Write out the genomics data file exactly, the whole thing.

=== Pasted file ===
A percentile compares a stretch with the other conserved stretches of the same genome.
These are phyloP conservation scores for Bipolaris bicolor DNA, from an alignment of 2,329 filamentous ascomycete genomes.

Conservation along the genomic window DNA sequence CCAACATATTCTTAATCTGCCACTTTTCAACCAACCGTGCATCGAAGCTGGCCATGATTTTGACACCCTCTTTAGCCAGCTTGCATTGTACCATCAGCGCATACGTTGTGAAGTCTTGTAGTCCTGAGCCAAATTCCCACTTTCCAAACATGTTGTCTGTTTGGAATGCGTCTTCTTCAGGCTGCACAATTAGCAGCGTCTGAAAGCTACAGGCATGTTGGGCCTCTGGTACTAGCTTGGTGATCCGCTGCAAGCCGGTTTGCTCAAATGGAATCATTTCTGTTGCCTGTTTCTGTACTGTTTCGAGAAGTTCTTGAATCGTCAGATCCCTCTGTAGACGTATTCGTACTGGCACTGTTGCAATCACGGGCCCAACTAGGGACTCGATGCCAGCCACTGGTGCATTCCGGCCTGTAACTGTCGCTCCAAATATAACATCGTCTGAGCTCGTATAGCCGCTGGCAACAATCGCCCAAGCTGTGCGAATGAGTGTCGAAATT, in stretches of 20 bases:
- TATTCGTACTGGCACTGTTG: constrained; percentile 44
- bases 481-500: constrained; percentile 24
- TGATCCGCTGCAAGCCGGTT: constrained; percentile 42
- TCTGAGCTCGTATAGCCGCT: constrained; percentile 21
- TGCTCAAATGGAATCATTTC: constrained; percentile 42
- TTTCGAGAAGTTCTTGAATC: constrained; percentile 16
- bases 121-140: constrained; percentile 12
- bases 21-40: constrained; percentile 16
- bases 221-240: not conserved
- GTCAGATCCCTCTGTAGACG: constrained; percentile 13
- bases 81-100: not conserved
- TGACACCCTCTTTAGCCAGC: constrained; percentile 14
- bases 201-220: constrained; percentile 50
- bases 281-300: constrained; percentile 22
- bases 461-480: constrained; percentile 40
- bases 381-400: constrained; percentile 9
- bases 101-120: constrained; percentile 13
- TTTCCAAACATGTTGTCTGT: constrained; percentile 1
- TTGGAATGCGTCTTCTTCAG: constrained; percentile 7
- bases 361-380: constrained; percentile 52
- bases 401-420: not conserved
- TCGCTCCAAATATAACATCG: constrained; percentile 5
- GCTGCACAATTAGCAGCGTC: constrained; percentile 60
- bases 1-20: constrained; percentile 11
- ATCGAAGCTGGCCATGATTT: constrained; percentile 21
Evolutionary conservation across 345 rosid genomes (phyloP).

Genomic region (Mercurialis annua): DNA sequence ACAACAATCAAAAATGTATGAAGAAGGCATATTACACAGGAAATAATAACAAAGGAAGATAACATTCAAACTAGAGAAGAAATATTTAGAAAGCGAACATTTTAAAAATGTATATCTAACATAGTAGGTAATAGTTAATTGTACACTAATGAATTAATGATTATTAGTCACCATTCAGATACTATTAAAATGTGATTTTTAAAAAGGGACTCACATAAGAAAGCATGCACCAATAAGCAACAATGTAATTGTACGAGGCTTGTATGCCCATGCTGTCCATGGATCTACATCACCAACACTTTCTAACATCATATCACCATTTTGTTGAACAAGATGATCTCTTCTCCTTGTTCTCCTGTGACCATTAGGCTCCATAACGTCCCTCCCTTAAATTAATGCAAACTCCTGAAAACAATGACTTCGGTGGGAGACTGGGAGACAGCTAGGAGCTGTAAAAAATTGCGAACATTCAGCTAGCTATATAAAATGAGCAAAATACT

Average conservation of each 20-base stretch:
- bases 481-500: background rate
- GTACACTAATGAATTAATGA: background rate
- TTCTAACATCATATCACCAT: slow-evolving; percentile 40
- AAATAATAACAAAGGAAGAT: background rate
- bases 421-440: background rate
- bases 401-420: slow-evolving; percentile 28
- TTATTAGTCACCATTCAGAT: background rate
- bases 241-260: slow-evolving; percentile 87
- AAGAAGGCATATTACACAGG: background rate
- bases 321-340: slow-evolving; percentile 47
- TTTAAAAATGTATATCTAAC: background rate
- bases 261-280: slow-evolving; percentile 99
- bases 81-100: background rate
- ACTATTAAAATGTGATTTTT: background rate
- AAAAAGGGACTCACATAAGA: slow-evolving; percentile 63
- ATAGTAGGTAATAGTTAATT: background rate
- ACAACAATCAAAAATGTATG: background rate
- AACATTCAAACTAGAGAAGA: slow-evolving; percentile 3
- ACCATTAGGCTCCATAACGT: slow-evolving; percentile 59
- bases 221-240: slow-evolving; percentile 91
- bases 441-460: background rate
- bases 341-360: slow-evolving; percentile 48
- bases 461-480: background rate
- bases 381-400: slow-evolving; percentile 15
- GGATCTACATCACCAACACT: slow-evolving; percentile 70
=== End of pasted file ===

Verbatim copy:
A percentile compares a stretch with the other conserved stretches of the same genome.
These are phyloP conservation scores for Bipolaris bicolor DNA, from an alignment of 2,329 filamentous ascomycete genomes.

Conservation along the genomic window DNA sequence CCAACATATTCTTAATCTGCCACTTTTCAACCAACCGTGCATCGAAGCTGGCCATGATTTTGACACCCTCTTTAGCCAGCTTGCATTGTACCATCAGCGCATACGTTGTGAAGTCTTGTAGTCCTGAGCCAAATTCCCACTTTCCAAACATGTTGTCTGTTTGGAATGCGTCTTCTTCAGGCTGCACAATTAGCAGCGTCTGAAAGCTACAGGCATGTTGGGCCTCTGGTACTAGCTTGGTGATCCGCTGCAAGCCGGTTTGCTCAAATGGAATCATTTCTGTTGCCTGTTTCTGTACTGTTTCGAGAAGTTCTTGAATCGTCAGATCCCTCTGTAGACGTATTCGTACTGGCACTGTTGCAATCACGGGCCCAACTAGGGACTCGATGCCAGCCACTGGTGCATTCCGGCCTGTAACTGTCGCTCCAAATATAACATCGTCTGAGCTCGTATAGCCGCTGGCAACAATCGCCCAAGCTGTGCGAATGAGTGTCGAAATT, in stretches of 20 bases:
- TATTCGTACTGGCACTGTTG: constrained; percentile 44
- bases 481-500: constrained; percentile 24
- TGATCCGCTGCAAGCCGGTT: constrained; percentile 42
- TCTGAGCTCGTATAGCCGCT: constrained; percentile 21
- TGCTCAAATGGAATCATTTC: constrained; percentile 42
- TTTCGAGAAGTTCTTGAATC: constrained; percentile 16
- bases 121-140: constrained; percentile 12
- bases 21-40: constrained; percentile 16
- bases 221-240: not conserved
- GTCAGATCCCTCTGTAGACG: constrained; percentile 13
- bases 81-100: not conserved
- TGACACCCTCTTTAGCCAGC: constrained; percentile 14
- bases 201-220: constrained; percentile 50
- bases 281-300: constrained; percentile 22
- bases 461-480: constrained; percentile 40
- bases 381-400: constrained; percentile 9
- bases 101-120: constrained; percentile 13
- TTTCCAAACATGTTGTCTGT: constrained; percentile 1
- TTGGAATGCGTCTTCTTCAG: constrained; percentile 7
- bases 361-380: constrained; percentile 52
- bases 401-420: not conserved
- TCGCTCCAAATATAACATCG: constrained; percentile 5
- GCTGCACAATTAGCAGCGTC: constrained; percentile 60
- bases 1-20: constrained; percentile 11
- ATCGAAGCTGGCCATGATTT: constrained; percentile 21
Evolutionary conservation across 345 rosid genomes (phyloP).

Genomic region (Mercurialis annua): DNA sequence ACAACAATCAAAAATGTATGAAGAAGGCATATTACACAGGAAATAATAACAAAGGAAGATAACATTCAAACTAGAGAAGAAATATTTAGAAAGCGAACATTTTAAAAATGTATATCTAACATAGTAGGTAATAGTTAATTGTACACTAATGAATTAATGATTATTAGTCACCATTCAGATACTATTAAAATGTGATTTTTAAAAAGGGACTCACATAAGAAAGCATGCACCAATAAGCAACAATGTAATTGTACGAGGCTTGTATGCCCATGCTGTCCATGGATCTACATCACCAACACTTTCTAACATCATATCACCATTTTGTTGAACAAGATGATCTCTTCTCCTTGTTCTCCTGTGACCATTAGGCTCCATAACGTCCCTCCCTTAAATTAATGCAAACTCCTGAAAACAATGACTTCGGTGGGAGACTGGGAGACAGCTAGGAGCTGTAAAAAATTGCGAACATTCAGCTAGCTATATAAAATGAGCAAAATACT

Average conservation of each 20-base stretch:
- bases 481-500: background rate
- GTACACTAATGAATTAATGA: background rate
- TTCTAACATCATATCACCAT: slow-evolving; percentile 40
- AAATAATAACAAAGGAAGAT: background rate
- bases 421-440: background rate
- bases 401-420: slow-evolving; percentile 28
- TTATTAGTCACCATTCAGAT: background rate
- bases 241-260: slow-evolving; percentile 87
- AAGAAGGCATATTACACAGG: background rate
- bases 321-340: slow-evolving; percentile 47
- TTTAAAAATGTATATCTAAC: background rate
- bases 261-280: slow-evolving; percentile 99
- bases 81-100: background rate
- ACTATTAAAATGTGATTTTT: background rate
- AAAAAGGGACTCACATAAGA: slow-evolving; percentile 63
- ATAGTAGGTAATAGTTAATT: background rate
- ACAACAATCAAAAATGTATG: background rate
- AACATTCAAACTAGAGAAGA: slow-evolving; percentile 3
- ACCATTAGGCTCCATAACGT: slow-evolving; percentile 59
- bases 221-240: slow-evolving; percentile 91
- bases 441-460: background rate
- bases 341-360: slow-evolving; percentile 48
- bases 461-480: background rate
- bases 381-400: slow-evolving; percentile 15
- GGATCTACATCACCAACACT: slow-evolving; percentile 70